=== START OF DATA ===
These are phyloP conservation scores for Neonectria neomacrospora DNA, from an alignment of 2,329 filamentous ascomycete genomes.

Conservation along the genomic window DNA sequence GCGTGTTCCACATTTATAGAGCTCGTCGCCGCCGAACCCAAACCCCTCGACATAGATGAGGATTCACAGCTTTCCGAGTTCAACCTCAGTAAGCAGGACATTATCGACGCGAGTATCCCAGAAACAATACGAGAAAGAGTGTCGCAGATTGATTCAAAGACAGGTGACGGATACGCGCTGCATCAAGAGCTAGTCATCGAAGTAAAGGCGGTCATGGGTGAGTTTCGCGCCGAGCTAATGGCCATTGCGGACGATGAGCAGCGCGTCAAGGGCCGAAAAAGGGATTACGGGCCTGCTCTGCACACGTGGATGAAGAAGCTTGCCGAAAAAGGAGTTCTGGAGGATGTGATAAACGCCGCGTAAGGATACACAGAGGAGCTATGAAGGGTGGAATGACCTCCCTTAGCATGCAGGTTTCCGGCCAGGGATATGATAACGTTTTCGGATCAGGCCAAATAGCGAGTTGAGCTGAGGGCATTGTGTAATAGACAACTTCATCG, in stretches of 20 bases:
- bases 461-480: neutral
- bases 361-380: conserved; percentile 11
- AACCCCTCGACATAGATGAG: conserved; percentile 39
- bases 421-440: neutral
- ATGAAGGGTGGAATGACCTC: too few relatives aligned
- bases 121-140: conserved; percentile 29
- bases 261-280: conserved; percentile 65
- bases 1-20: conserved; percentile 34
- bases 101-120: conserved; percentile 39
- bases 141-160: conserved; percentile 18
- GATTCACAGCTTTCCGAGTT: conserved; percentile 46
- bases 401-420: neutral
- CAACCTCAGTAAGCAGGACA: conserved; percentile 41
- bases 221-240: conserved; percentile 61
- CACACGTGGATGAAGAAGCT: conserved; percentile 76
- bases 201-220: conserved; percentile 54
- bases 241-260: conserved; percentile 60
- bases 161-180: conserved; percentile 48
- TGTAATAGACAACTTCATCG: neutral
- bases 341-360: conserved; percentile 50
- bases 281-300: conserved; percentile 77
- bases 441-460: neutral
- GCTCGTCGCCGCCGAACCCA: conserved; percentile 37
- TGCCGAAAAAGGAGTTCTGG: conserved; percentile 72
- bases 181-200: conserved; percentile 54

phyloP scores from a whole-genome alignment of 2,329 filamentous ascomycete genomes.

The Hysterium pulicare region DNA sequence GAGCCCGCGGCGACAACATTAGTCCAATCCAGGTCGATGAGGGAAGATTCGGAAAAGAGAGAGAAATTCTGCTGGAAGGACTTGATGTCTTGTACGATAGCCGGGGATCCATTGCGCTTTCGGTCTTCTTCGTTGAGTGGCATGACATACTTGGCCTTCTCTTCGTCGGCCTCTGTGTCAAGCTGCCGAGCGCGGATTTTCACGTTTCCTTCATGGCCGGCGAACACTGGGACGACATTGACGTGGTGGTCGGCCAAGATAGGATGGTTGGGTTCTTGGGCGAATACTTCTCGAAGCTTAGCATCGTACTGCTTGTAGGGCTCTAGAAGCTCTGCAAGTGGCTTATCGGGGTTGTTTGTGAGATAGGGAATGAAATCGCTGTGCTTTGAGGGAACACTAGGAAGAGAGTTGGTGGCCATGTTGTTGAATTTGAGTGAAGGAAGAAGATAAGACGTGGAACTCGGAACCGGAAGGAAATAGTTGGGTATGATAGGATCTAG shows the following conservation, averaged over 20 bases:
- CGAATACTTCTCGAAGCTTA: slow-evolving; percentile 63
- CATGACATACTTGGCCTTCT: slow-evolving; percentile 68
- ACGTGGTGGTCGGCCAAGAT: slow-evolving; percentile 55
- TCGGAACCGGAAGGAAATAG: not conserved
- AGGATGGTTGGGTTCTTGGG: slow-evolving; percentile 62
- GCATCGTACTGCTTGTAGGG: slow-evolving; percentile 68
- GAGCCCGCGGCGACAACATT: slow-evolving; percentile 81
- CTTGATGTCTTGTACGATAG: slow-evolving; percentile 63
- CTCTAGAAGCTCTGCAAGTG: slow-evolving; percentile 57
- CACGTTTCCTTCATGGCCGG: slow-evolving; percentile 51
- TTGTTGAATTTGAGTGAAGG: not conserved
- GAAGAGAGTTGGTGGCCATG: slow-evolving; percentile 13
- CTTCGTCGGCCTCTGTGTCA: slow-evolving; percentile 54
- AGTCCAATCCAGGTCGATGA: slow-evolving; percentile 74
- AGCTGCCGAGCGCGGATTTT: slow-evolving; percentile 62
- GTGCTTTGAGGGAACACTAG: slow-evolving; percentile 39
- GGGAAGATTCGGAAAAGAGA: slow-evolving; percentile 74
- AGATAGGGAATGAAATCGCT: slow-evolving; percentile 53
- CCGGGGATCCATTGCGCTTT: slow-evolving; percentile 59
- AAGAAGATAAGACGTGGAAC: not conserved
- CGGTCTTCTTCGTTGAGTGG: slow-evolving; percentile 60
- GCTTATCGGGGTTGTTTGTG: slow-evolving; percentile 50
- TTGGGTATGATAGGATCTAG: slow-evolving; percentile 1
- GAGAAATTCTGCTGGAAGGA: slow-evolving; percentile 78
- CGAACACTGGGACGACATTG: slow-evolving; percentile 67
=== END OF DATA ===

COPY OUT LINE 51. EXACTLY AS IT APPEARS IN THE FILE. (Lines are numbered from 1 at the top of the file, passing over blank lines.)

- GCTTATCGGGGTTGTTTGTG: slow-evolving; percentile 50